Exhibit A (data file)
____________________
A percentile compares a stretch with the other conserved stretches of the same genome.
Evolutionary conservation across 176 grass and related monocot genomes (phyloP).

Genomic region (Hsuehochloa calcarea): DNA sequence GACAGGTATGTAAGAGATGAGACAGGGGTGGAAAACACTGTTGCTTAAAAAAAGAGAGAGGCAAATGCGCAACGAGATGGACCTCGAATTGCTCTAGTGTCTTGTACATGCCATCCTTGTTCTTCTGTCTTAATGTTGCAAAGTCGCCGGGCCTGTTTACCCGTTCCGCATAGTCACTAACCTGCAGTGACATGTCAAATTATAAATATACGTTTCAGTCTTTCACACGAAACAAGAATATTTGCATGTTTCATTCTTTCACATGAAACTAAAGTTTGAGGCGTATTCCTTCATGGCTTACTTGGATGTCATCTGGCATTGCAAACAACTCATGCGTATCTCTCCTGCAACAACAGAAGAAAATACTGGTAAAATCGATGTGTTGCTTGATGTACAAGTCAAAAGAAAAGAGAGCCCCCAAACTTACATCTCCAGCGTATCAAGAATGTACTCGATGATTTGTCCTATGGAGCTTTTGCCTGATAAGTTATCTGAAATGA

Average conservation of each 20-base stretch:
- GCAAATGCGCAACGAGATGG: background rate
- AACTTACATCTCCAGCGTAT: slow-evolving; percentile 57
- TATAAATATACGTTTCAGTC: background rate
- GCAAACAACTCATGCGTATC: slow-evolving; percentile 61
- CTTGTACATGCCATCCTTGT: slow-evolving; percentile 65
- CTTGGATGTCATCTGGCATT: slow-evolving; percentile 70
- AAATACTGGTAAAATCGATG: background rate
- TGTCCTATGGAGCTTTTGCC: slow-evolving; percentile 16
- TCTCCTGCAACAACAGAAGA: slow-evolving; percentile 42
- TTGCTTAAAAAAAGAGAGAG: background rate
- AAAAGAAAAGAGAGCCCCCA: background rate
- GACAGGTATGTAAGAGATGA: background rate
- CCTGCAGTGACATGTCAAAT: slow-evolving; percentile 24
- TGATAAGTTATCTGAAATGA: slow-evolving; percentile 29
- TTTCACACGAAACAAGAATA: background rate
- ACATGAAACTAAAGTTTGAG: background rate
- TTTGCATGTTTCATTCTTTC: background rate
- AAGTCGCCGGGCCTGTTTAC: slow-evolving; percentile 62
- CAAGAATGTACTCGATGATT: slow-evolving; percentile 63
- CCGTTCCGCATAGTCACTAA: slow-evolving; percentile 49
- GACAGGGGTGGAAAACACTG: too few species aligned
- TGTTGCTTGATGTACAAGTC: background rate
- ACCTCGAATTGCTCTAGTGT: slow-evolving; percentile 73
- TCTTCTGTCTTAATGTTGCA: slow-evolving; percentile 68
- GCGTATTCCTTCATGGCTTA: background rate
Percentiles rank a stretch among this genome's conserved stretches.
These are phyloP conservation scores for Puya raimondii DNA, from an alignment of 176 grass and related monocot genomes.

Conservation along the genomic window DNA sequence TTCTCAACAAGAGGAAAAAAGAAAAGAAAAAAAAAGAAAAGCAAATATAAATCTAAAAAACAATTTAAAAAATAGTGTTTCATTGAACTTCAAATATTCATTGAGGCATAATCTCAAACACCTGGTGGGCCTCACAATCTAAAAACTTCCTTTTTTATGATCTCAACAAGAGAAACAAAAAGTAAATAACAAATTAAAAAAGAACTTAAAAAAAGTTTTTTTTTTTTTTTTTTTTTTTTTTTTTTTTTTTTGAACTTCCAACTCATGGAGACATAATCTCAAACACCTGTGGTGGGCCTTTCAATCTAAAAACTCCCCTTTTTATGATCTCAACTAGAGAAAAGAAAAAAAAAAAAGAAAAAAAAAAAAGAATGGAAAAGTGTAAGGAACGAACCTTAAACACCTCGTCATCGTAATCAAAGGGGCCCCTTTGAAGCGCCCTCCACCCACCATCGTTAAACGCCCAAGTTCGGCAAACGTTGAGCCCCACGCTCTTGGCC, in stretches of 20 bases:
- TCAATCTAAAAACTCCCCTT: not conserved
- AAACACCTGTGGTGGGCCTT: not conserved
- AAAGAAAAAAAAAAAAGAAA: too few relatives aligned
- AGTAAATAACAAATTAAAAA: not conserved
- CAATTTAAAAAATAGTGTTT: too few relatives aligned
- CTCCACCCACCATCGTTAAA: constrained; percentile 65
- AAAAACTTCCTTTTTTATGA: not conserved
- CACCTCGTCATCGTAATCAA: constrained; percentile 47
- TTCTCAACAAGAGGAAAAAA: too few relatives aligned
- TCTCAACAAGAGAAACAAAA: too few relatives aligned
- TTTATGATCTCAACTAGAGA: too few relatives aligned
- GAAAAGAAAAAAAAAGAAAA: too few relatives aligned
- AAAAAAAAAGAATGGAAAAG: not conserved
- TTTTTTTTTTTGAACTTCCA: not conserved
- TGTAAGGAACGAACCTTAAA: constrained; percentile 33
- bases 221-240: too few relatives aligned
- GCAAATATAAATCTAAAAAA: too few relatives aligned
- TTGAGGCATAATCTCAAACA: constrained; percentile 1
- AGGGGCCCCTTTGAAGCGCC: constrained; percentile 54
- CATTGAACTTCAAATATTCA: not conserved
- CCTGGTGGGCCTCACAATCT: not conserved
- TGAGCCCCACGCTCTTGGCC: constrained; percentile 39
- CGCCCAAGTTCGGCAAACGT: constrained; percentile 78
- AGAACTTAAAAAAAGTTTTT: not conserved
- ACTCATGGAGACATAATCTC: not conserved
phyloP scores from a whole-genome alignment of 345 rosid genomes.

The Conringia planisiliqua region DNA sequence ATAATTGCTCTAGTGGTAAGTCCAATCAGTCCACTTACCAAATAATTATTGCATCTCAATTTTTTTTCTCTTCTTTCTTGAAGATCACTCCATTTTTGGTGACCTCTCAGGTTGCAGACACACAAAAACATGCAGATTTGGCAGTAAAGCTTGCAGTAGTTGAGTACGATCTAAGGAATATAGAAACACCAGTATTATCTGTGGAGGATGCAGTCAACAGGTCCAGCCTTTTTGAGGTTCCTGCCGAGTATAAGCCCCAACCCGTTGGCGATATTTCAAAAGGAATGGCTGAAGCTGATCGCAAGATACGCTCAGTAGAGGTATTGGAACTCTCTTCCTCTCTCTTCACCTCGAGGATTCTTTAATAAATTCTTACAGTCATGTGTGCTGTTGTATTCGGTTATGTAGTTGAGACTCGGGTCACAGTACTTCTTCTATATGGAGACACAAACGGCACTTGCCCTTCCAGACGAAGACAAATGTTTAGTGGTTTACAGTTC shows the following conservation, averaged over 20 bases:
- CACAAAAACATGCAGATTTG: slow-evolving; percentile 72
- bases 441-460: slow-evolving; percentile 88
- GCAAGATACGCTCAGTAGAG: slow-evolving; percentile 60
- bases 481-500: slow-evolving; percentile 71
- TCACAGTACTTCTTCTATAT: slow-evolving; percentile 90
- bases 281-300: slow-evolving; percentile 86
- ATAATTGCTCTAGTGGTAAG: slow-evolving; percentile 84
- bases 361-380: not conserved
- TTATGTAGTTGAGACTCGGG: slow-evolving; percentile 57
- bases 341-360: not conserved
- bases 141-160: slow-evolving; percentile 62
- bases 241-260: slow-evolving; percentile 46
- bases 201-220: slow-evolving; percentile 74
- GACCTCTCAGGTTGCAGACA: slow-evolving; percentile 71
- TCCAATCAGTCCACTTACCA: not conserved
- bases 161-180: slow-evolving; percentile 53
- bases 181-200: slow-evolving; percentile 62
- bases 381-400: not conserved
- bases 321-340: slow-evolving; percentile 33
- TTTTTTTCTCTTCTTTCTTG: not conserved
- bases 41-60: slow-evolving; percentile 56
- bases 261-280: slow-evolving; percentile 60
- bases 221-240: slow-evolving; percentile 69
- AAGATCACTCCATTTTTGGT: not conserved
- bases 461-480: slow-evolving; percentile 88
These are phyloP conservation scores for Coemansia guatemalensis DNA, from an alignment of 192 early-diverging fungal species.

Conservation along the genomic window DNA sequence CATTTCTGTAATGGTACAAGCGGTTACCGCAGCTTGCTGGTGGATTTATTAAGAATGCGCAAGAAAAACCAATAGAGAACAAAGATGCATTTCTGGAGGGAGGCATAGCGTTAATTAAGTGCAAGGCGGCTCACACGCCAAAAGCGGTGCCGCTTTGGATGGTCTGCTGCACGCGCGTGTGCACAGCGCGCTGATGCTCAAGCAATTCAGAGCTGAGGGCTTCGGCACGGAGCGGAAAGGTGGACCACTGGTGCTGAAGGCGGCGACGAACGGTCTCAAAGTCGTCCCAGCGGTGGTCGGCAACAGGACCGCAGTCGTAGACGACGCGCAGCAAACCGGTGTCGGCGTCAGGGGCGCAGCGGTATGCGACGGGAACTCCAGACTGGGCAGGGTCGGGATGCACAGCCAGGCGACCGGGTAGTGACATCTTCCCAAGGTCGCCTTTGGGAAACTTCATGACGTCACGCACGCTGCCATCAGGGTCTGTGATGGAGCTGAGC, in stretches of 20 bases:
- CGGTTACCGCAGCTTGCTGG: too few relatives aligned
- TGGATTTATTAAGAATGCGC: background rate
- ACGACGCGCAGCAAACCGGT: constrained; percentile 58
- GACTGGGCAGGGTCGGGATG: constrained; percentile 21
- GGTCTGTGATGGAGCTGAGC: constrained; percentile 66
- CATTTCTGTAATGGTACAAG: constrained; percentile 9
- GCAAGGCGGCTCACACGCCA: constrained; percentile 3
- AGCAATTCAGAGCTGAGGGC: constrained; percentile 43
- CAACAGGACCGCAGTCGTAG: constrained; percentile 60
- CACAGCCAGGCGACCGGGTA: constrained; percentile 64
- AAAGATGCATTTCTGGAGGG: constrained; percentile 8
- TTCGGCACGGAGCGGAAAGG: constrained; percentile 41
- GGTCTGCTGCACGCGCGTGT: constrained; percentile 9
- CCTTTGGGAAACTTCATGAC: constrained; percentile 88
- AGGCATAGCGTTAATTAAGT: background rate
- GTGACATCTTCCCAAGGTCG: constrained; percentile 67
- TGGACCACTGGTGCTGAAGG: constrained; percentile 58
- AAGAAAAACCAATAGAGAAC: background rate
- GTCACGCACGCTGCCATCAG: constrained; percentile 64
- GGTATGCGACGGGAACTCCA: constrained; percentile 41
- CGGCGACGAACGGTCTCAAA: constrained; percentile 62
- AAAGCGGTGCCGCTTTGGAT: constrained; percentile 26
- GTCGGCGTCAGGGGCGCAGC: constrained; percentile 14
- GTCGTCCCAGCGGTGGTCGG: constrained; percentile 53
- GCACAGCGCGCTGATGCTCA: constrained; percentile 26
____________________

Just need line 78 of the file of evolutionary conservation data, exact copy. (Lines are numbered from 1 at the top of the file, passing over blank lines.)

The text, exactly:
- bases 321-340: slow-evolving; percentile 33